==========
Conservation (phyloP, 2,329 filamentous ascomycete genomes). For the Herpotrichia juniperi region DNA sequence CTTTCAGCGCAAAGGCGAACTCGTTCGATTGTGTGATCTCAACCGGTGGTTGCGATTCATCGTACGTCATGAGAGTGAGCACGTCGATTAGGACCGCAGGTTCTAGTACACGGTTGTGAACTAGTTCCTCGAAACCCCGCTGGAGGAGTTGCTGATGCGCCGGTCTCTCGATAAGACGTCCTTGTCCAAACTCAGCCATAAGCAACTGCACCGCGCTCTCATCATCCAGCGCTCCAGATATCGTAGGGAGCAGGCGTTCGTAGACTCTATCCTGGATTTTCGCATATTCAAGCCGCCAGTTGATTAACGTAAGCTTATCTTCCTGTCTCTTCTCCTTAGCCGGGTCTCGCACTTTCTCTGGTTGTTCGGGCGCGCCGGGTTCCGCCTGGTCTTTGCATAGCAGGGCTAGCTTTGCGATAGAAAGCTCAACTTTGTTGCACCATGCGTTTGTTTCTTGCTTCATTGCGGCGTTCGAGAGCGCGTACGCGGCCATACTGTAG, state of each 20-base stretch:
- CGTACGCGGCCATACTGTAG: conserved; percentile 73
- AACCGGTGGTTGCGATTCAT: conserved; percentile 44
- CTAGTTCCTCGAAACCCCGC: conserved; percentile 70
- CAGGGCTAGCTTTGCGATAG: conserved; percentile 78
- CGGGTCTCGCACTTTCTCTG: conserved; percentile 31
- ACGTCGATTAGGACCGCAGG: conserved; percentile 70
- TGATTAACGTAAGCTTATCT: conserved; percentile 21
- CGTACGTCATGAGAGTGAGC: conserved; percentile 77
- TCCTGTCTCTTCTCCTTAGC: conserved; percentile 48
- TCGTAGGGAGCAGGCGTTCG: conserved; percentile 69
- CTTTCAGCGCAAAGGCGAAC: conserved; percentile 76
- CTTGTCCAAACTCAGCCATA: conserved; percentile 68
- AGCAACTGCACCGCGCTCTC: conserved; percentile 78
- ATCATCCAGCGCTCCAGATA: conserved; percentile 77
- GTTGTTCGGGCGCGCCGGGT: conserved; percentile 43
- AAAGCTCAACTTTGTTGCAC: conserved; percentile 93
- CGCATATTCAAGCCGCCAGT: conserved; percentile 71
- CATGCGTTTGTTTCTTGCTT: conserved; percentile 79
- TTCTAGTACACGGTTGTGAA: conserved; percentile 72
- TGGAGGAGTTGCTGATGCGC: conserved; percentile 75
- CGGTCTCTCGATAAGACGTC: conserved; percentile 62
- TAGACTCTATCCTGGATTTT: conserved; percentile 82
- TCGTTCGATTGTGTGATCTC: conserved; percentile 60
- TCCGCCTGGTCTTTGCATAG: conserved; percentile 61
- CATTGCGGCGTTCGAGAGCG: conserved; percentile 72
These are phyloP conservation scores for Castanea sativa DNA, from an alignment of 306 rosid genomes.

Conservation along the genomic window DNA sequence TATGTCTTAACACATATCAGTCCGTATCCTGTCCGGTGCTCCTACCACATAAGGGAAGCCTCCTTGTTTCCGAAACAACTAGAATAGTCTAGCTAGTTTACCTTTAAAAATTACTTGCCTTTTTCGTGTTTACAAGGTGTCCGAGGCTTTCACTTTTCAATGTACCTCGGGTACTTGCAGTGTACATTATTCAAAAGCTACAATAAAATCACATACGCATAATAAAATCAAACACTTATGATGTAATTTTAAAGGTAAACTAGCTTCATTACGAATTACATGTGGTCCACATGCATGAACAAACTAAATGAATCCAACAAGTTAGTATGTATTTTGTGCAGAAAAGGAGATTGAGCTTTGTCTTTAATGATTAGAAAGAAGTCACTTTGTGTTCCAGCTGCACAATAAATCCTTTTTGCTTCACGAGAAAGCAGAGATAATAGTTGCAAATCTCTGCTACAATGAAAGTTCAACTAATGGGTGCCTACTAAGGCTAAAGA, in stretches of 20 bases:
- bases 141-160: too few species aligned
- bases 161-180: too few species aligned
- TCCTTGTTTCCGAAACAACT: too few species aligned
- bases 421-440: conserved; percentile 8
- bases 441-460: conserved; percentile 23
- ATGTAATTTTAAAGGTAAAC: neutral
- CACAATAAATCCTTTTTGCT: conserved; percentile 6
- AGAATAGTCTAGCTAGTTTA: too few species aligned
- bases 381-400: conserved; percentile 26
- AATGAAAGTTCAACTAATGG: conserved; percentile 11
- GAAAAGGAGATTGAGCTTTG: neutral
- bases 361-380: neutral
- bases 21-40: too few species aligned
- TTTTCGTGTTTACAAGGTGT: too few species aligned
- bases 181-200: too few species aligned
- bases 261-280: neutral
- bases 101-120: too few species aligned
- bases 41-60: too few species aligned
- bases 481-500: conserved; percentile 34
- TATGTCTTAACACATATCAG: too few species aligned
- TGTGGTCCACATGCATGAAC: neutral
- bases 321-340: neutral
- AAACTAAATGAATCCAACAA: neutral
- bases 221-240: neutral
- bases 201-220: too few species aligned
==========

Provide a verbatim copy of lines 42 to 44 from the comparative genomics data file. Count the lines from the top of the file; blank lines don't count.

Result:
- TTTTCGTGTTTACAAGGTGT: too few species aligned
- bases 181-200: too few species aligned
- bases 261-280: neutral